The following Table 1 provides the average amount of various impurities present in the ethyl acetate phase remaining after this extraction had been optimized. The conditions employed were: a) extraction: solvent to feed ratio=0.3 to 1 on a solute free basis; b) backwash: water to feed ratio=0.9 to 1 on a solute free basis; c) temperature: ambient in both extractions. The values are expressed as the ratio of the mass of impurity present to the mass of sucralose present in this phase. The impurities designated as unknowns are thought to be undefined chlorinated sucroses other than sucralose.
Ratio to Sucralose
Unknown S 11.7
The carbohydrate composition of the original sucralose solution was about 50–60% sucralose, with the balance comprising impurities such as those noted in the table above. Therefore, the ratio of sucralose to any individual impurity in this solution was greater than 1. Referring to Table 1, the less polar impurities (i.e., the tetrachloro-derivatives 4,1′,4′,6 ′-tetrachlorogalactotagatose and 4,6,1′,6′-tetrachlorogalactosucrose) partition strongly into the ethyl acetate phase. Also, 6,1′,6′-trichlorosucrose partitions into the less polar phase. Thus this initial extraction serves to remove a substantial portion of the less polar impurities from the sucralose solution.
The aqueous product stream from the extraction was then extracted with fresh ethyl acetate in a suitable vessel for liquid-liquid extraction, with the ratio of ethyl acetate to water in the range of 3:1 to 4:1. One suitable vessel for this extraction is a Karr reciprocating extraction column. This extraction served to transfer the majority of the sucralose into the ethyl acetate phase, and the more polar impurities as well as the inorganic salts remained in the aqueous phase. Table 2 provides the average amount of various impurities remaining in the aqueous solution after extraction. The values are expressed as the ratio of the mass of impurity present to the mass of sucralose present in this phase and reflect the averages of data obtained over multiple extractions.
Ratio to Sucralose
Unknown G 5.7
Unknown H 6.0
Unknown L 7.9
Unknown Q 10.5
The results in Table 2 show that sucralose is selectively removed to the ethyl acetate phase, leaving the aqueous phase with a much higher proportion of the more polar impurities. For example, various dichloro-derivatives, particularly 4,6 ′-dichlorogalactosucrose, constitute the bulk of the halogenated sucralose derivatives remaining in the aqueous phase. Thus this step achieves a substantial purification of sucralose away from the more polar impurities.
The ethyl acetate solution of sucralose and remaining impurities so obtained was then distilled to remove residual water present in the solution, and then sucralose was crystallized from the solution. Crystallization was facilitated by concentrating the solution as a result of evaporating a portion of the ethyl acetate, or by chilling the solution. Removal of water prior to crystallization greatly improved the rate of crystallization and the purity of the crystalline sucralose so obtained.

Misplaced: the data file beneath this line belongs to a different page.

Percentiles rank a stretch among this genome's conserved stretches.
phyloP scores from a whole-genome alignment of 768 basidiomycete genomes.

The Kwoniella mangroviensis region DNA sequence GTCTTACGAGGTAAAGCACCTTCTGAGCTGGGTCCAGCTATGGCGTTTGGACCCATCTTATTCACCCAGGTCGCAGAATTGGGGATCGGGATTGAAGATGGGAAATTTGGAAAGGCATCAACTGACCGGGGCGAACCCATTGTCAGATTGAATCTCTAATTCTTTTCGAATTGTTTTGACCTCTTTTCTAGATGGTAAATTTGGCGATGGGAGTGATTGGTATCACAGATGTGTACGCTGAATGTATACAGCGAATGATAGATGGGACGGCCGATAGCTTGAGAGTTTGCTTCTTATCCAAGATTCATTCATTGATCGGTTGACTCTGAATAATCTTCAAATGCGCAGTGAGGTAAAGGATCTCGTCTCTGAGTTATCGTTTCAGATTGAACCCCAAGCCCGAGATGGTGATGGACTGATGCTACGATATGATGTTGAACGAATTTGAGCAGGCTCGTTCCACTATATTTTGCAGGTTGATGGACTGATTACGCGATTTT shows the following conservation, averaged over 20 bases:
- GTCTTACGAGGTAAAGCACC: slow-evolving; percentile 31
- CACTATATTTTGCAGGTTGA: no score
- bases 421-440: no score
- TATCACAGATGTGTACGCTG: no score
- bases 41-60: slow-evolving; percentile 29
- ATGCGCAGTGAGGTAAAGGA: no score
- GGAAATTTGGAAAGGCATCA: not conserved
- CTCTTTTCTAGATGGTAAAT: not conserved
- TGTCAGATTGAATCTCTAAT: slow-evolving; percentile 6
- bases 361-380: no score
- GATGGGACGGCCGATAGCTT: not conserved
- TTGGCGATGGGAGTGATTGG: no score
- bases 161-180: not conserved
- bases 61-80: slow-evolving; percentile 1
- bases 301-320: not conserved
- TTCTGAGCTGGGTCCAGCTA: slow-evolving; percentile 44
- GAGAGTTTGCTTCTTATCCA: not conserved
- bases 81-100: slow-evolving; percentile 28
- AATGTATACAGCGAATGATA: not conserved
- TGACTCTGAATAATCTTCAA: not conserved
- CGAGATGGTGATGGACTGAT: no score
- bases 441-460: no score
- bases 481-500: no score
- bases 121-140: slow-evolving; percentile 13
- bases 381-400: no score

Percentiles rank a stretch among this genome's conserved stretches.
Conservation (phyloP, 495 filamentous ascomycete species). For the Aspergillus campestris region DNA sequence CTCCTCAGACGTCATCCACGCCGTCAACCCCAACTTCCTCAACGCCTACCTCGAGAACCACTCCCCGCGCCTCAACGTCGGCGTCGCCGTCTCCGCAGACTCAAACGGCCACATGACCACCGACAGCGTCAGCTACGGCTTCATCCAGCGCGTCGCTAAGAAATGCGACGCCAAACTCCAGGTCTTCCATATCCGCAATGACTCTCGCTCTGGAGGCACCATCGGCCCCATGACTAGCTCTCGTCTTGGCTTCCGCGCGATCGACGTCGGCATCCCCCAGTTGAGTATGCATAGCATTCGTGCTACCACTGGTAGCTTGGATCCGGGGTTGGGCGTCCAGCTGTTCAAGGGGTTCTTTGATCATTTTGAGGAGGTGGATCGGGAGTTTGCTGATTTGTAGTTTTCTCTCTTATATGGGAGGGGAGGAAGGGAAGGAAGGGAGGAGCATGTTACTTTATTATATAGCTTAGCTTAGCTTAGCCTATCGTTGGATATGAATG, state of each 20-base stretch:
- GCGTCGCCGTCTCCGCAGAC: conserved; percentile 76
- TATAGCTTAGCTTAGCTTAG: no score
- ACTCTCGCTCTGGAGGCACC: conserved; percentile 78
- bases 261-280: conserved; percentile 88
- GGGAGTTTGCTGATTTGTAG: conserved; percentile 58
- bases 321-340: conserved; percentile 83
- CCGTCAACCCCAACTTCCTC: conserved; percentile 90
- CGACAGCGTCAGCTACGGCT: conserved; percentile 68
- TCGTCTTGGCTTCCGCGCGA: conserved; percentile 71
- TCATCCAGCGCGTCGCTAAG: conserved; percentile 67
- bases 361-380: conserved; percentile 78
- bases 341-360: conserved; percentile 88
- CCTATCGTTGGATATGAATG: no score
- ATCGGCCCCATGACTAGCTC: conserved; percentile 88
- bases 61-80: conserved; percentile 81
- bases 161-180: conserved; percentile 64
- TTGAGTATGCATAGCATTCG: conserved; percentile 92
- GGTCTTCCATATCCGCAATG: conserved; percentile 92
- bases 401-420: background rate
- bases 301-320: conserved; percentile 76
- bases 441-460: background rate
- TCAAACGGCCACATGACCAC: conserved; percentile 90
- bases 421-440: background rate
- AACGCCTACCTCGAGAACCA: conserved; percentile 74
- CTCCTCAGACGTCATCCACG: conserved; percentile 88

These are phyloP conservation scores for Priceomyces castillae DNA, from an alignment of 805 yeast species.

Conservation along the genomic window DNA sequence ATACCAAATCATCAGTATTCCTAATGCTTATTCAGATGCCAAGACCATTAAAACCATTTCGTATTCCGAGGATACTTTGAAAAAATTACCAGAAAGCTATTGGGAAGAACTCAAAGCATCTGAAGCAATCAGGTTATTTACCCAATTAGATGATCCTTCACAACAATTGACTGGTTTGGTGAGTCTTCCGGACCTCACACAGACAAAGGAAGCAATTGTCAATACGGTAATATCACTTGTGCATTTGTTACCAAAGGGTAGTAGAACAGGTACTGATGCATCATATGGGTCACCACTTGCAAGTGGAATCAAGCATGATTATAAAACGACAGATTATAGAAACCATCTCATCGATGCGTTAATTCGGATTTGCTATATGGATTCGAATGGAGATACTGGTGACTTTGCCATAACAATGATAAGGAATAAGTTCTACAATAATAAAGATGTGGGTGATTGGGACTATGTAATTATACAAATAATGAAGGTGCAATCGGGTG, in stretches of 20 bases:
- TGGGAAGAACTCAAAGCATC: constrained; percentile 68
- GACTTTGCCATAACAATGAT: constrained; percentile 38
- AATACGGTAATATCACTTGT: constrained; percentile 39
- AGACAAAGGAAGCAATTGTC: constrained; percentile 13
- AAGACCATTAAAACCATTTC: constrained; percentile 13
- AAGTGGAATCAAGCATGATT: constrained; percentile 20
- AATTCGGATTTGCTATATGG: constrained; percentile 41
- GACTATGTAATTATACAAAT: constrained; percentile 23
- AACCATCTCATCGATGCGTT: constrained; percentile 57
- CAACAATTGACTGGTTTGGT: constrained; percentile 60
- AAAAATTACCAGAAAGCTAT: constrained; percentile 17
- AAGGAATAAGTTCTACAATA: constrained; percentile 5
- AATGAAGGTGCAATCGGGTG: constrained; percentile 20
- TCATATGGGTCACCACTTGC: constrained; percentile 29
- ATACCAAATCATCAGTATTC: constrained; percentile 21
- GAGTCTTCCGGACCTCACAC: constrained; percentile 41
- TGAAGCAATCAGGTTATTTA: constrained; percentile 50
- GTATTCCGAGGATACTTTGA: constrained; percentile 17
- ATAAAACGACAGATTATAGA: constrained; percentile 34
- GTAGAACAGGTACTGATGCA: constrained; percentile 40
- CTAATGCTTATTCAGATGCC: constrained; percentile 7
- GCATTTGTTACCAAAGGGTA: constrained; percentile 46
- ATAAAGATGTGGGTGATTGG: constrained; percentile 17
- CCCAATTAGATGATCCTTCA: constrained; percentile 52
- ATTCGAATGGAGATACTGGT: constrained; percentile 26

An aqueous sucralose solution obtained by alkaline deacylation of a 6-O-acetyl precursor and subsequent neutralization was introduced into a Karr column with an internal diameter of 42 inches and an agitated height of 50 feet. Water-saturated ethyl acetate was introduced into the column at a ratio of 0.35:1 (0.35 parts of ethyl acetate to 1 part aqueous sucralose solution). Two phases were obtained from the column. The ethyl acetate phase was introduced into a Karr column with a 42 inch inside diameter and an agitated height of 58 feet. Water was also introduced into the column so that the ratio of water to the ethyl acetate phase was 0.7:1.0. The aqueous solution obtained from this backwash was combined with the original feed and fed to the first extraction. The aqueous phase from the first ethyl acetate extraction was introduced into a Scheibel column (Koch, Inc., Kansas City, Mo.) with an inside diameter of 56 inches, and agitated height of 33 feet. The column contained two 24 stage separation sections. Ethyl acetate was also introduced into the column in a ratio of 3:1 (ethyl acetate:water). The ethyl acetate phase was removed, and sucralose was recovered from the ethyl acetate phase by crystallization. Table 3 provides data on the impurities present in the ethyl acetate phase recovered from the first Karr column. Table 4 provides data on the impurities remaining in the aqueous phase after the extraction in the Scheibel column.
Ratio to Sucralose
Ratio to Sucrose
Various modifications and variations of the described methods and systems of the invention will be apparent to those skilled in the art without departing from the scope and spirit of the invention. Although the invention has been described in connection with specific preferred embodiments, it should be understood that the invention as claimed should not be unduly limited to such specific embodiments. Indeed, various modifications of the described modes for carrying out the invention which are apparent to those skilled in the art are intended to be within the scope of the following claims.
|1||Burke, 3 AIC Book and Paper Group International 13 (1984), at http://palimpsest.stanford.edu/byauth/burke/solpar.|
|2||*||Burke, J. AIC Book and Paper Group Annual, vol. 3, 1984, 13-58.|
|3||Shamil et al., 25 Lebensm. Wiss. U. Technol. 192-96 (1992).|
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|U.S. Classification||536/124, 536/127, 536/1.11|
|International Classification||A23L27/30, C07H1/06, C07H5/02|
|Cooperative Classification||C07H1/06, C07H5/02|
|European Classification||C07H5/02, C07H1/06|